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17,000 acres nestled in the Northwest corner of South Dakota and home to Milliron Outfitters.

Ranch History

Al Clarkson came from West Virginia in the mid 1880's and developed the ranches we know today. Al started out raising remount horses for the cavalry which was a large part of the ranch up until World War I. There are several old homestead sites, and a lot of the pastures and physical features are named after these early settlers. In the mid-1930's most of these settlers moved out of the area, because they couldn't make it on 160 acres. This gave Al's son, Jim, the opportunity to expand the acreage to the size the ranch is now. The Clarkson Ranch is currently focused on working cattle and sheep, with conservation in mind. It is operated by fourth and fifth generation ranchers, father and son, Bill and Reese Clarkson.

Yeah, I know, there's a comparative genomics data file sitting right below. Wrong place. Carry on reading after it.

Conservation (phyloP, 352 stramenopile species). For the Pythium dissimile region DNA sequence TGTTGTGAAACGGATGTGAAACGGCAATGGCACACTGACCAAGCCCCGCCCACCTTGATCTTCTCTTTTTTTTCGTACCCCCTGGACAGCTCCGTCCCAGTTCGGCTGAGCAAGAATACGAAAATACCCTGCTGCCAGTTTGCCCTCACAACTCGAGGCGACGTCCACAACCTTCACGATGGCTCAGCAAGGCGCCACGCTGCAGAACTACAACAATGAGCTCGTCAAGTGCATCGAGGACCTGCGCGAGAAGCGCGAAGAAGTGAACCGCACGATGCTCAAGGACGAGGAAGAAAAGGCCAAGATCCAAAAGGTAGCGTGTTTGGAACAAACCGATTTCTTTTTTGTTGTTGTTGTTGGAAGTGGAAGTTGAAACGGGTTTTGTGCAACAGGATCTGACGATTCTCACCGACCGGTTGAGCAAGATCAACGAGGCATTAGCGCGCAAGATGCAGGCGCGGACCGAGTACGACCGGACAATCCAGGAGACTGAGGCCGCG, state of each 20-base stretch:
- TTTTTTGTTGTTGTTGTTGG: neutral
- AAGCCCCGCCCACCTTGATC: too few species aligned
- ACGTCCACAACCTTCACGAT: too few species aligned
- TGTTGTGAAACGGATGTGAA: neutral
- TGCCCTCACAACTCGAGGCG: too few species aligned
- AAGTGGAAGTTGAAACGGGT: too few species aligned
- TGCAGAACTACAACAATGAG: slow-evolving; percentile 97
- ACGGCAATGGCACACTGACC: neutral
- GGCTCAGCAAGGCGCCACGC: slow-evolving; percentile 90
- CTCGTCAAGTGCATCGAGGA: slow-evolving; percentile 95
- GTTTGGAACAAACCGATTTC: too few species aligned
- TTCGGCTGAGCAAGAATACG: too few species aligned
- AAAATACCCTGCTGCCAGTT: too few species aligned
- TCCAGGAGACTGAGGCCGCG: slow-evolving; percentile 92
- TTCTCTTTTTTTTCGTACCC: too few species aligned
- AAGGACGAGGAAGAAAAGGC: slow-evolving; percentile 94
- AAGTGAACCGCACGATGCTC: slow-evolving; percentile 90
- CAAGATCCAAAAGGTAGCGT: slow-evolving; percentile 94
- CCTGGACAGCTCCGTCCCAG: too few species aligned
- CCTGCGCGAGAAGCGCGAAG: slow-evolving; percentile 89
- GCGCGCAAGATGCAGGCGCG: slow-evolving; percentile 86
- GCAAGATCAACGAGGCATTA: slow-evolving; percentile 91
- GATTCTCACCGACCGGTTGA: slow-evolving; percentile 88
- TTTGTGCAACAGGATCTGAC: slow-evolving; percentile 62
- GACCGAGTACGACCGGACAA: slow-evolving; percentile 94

Fun Facts

  • It is not uncommon to find tack from the cavalry, old arrowheads and hide scrapers, as well as some dinosaur fossils. 


  • The fifth most complete Tyrannosaurus Rex in the world, named "Stan" after Stan Sacrison who discovered it, was found just ten minutes south of the Clarkson's on a neighbour's ranch.


  • The Cave Hills make up the east edge of the Clarkson property. It has been said that this is where Maj. William Ludlow was trapped in a box canyon by the Sioux. The troopers had to cut steps out of the rimrock to reach the top and escape with their horses. You can still find the steps today along with some Native American rock paintings.


There are plenty of stories to hear and great country to explore here!

The Bunkhouse

We always get questions regarding our sleeping quarters and want future clients to rest assured, while it may not be The Ritz, it's clean, dry and comfortable to ensure you get a good rest while hunting with us. See for yourself! 

Additional Acreage

In addition to the land available at base camp on the Clarkson Ranch, Milliron Outfitters also leases an additional 75,000 acres in the area. Both the Clarkson Ranch and surrounding areas consist of tree draws, gumbo breaks and agriculture fields. Due to the vast terrain, glassing is a hunter's best friend. 

Take a look at the footage below to get a better understanding of the features this vast landscape has to offer. 

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